What are the different types of PGD testing?
In discussing PGD for gender selection, we usually assume that PGD just means determining the embryo's sex. But there are actually 3 different types of genetic testing that can be performed during PGD, and understanding these may improve your chances of a healthy pregnancy.
Determining whether the embryo is male or female is the simplest PGD test, because it's only necessary to check the last pair of chromosomes: XX is a girl, and XY is a boy.
Chromosome Abnormality (Aneupolidy)
PGD testing can also check to make sure the embryo has the correct number of chromosomes. Having the wrong number of chromosomes is called aneuploidy, and it means that there is either a missing chromosome, or an extra chromosome, instead of the normal 23 pairs.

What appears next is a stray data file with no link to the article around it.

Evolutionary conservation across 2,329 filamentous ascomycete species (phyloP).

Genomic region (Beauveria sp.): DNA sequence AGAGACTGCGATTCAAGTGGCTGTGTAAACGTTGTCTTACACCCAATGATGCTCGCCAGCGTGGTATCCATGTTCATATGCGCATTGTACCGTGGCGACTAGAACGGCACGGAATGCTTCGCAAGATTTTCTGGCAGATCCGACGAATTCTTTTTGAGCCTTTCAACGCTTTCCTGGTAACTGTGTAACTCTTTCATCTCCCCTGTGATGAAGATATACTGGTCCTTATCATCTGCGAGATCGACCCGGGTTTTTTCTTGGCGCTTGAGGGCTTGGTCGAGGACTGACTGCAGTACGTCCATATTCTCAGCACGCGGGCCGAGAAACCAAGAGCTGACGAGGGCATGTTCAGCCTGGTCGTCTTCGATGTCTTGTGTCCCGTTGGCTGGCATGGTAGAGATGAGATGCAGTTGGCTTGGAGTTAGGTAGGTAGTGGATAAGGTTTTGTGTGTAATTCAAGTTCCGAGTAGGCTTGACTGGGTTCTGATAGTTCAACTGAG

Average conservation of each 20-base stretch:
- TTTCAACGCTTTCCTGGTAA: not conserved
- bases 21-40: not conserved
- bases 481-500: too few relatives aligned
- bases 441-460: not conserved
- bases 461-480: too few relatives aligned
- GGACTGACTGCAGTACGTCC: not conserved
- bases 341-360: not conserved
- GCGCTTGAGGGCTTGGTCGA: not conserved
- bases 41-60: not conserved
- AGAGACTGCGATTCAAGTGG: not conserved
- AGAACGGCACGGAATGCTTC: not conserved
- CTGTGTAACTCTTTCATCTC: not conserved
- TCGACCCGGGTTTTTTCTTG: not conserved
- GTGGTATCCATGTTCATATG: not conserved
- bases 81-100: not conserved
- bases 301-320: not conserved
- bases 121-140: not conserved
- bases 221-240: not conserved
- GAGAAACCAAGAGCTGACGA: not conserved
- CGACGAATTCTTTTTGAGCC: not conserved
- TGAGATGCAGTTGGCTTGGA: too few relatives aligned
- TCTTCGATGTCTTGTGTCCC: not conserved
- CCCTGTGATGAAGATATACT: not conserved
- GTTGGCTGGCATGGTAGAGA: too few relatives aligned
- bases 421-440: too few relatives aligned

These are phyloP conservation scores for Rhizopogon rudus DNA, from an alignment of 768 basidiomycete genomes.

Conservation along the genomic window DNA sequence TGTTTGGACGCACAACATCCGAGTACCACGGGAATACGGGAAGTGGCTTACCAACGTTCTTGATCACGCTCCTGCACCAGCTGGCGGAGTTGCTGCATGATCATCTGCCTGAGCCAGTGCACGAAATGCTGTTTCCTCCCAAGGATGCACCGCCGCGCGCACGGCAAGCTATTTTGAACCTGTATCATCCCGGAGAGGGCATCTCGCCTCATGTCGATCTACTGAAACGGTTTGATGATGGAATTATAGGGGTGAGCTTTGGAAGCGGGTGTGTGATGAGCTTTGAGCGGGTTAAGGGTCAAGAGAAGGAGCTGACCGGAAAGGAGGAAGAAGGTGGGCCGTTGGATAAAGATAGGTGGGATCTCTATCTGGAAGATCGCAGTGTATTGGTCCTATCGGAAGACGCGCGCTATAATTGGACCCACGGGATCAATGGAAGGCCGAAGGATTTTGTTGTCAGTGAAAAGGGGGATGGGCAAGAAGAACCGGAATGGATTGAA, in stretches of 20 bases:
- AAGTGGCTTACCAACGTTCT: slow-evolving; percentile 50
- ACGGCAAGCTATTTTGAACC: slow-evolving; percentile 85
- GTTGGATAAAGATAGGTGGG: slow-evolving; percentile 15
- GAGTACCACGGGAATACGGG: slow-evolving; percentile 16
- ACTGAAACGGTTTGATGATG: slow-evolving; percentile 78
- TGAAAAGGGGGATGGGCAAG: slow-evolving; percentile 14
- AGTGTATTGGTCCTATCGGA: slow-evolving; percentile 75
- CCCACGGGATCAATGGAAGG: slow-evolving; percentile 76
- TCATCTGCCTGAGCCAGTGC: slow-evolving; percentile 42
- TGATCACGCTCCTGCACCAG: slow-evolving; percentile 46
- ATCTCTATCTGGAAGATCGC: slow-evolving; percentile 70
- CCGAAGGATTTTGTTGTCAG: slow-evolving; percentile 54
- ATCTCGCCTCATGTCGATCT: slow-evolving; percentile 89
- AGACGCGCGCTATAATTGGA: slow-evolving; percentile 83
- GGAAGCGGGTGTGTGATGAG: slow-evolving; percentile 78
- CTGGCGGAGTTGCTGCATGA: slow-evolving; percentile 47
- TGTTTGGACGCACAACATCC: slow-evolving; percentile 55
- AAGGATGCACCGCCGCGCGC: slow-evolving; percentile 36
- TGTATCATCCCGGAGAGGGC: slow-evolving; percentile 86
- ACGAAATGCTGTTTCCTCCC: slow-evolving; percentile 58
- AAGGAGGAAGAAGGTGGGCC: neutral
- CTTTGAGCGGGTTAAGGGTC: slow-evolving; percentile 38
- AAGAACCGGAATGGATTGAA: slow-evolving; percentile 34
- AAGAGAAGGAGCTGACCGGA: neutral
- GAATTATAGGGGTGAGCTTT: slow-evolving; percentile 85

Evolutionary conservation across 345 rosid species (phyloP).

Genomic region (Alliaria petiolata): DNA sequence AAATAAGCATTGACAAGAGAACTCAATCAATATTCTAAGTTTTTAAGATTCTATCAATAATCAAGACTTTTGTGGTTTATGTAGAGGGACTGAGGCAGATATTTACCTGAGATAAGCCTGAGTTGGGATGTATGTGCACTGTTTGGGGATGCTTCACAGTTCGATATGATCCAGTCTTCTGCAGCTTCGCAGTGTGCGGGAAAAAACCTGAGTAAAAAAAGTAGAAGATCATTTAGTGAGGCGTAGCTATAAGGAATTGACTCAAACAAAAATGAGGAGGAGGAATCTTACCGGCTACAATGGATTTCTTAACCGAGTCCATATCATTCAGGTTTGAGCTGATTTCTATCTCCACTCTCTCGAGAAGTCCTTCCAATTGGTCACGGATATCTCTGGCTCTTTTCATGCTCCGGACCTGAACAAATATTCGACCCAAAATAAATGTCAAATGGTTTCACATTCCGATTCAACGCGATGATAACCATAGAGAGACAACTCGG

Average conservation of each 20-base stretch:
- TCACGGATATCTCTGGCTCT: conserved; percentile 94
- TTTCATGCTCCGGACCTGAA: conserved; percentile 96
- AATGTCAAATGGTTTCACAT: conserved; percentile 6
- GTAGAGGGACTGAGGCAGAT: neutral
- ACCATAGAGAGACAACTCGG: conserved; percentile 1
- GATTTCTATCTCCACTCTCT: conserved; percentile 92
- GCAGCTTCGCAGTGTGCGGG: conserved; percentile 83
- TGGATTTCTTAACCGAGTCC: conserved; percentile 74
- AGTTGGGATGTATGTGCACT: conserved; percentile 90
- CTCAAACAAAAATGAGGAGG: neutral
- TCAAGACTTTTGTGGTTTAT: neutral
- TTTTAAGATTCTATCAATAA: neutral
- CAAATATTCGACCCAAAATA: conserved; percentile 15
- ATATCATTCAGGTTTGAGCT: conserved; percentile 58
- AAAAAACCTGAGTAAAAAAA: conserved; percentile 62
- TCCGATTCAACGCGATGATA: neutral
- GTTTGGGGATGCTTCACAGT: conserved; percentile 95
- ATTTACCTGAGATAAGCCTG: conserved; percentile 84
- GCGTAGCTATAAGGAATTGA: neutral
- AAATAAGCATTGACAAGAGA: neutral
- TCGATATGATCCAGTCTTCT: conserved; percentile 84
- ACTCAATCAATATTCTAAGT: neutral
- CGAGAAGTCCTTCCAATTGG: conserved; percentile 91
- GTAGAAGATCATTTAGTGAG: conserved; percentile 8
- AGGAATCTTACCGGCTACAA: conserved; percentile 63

Being able to screen out chromosomally embryos not only reduces the odds of having a baby with birth defects, but can drastically increase your chance of having an IVF cycle resulting in successful pregnancy.
Single Gene Disorders
For parents who are at risk of passing on inherited genetic disorders, PGD can be used to check the embryo for the disorder, and select only unaffected embryos. For example, if one of the parents has, or is a carrier of, cystic fibrosis (the most common genetic disorder in the US), embryos can be screened for CF and only embryos which do not have CF are selected. Further, embryos which are not CF carriers can be identified, so that the child does not pass CF on to its own offspring.
A long list of diseases which are caused by a single gene defect have been identified, and can be tested for with PGD. Even with very rare conditions, it is possible for the parents to undergo genetic testing and have a new PGD probe developed (at, of course, additional cost).